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Schizophrenia

Schizophrenia Medication Treatment Options

Rashmi Nemade, Ph.D. & Mark Dombeck, Ph.D.

Medication

Although there is no cure for schizophrenia, it is successfully treatable with a combination of medications and supportive counseling. Though both therapy types are important, medication is the most important. It is the only therapy that can effectively reduce the severe and overwhelming symptoms. "Talk" therapies delivered without antipsychotic medication will not help people with schizophrenia all that much.

medication bottles The effectiveness of antipsychotic drugs is well-established. These medications can make symptoms milder, shorten the length of an episode, and increase the time between episodes. These drugs are not perfect tools, however. Studies show that approximately 70% of patients improve while on these drugs, but about 25% show only minimal improvement and about 5% get worse.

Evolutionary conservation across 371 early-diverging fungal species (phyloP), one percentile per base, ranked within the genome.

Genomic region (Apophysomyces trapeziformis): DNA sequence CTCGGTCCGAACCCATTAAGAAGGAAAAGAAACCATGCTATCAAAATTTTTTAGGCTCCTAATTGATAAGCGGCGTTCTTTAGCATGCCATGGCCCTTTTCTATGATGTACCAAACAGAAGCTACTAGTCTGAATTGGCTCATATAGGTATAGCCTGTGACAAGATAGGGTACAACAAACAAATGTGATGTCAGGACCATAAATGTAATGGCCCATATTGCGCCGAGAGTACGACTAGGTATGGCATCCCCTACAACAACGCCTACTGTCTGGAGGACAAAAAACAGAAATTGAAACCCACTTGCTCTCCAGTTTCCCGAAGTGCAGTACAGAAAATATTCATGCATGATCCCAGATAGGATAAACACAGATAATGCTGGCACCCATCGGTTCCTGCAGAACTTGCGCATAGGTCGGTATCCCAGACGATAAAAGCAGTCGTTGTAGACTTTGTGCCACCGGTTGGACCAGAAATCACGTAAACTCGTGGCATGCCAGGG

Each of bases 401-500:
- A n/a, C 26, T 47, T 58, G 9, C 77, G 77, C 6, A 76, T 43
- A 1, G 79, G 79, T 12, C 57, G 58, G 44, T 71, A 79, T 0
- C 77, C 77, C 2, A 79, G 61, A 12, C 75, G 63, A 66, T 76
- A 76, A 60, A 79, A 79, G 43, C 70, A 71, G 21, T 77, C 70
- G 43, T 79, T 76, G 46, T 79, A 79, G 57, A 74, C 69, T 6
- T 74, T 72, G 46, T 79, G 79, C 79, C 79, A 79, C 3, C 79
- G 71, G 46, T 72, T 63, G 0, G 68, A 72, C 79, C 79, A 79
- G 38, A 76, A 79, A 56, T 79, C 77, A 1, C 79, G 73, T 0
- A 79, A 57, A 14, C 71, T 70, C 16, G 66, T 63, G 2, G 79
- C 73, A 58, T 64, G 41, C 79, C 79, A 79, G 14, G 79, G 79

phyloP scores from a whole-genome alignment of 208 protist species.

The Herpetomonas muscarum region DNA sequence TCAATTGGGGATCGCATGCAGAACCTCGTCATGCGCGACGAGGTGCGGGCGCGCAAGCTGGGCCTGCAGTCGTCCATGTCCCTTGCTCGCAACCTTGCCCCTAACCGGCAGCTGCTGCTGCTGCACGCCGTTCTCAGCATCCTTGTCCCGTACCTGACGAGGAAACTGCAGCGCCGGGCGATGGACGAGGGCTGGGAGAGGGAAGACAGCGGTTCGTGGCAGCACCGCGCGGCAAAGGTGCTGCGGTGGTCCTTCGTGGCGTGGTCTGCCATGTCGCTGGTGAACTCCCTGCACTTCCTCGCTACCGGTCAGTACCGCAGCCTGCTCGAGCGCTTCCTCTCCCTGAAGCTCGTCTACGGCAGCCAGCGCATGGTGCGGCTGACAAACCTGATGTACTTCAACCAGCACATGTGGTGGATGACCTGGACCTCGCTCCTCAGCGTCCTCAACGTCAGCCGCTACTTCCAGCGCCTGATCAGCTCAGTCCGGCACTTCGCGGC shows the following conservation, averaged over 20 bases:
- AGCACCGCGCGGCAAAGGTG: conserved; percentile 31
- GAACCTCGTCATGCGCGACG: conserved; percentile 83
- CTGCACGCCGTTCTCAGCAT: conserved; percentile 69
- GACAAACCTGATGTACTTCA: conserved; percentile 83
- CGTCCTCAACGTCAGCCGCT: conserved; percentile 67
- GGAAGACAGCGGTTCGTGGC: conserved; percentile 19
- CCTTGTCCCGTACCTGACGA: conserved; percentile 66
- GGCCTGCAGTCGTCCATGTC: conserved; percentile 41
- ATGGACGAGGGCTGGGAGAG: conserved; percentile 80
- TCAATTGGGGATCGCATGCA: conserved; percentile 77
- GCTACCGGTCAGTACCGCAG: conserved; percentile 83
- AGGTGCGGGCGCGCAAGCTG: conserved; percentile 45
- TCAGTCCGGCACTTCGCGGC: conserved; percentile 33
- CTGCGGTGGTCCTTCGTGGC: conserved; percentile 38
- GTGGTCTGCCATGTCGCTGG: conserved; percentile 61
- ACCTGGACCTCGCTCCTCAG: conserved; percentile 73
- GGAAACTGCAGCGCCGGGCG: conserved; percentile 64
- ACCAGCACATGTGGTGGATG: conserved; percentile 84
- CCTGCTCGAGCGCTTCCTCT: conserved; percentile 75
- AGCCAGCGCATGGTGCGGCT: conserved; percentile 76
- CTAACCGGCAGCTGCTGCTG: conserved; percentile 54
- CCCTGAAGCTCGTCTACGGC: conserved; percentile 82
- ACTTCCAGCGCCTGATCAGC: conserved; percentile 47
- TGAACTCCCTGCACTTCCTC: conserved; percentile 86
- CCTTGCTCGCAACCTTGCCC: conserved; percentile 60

These medications affect brain chemicals called neurotransmitters that enable communication between the nerve cells in the brain. Schizophrenia symptoms (at least positive ones) appear to result from problems with multiple brain chemical systems. These likely include dopamine, serotonin and glutamate. The antipsychotic medicines appear to correct or minimize these problems (see the "Evidence That Schizophrenia is a Brain Disease" section for more information about these brain chemicals).

Antipsychotic medications are effective in treating schizophrenia. However, not all medications are equal and there is no single best treatment protocol. Different people respond best to different types and dosages of medicine. Antipsychotic medicines have numerous side effects and some are serious and need to be considered before the medication is given. The type of medicine and dosage must be individually determined and balanced for each person being treated. These issues take time to get right and can only be made by a psychiatrist or medical professional working under the supervision of a psychiatrist. An antipsychotic medication can take weeks or even months to start working at full strength, so patience on the part of the clinician and patient is required.

 

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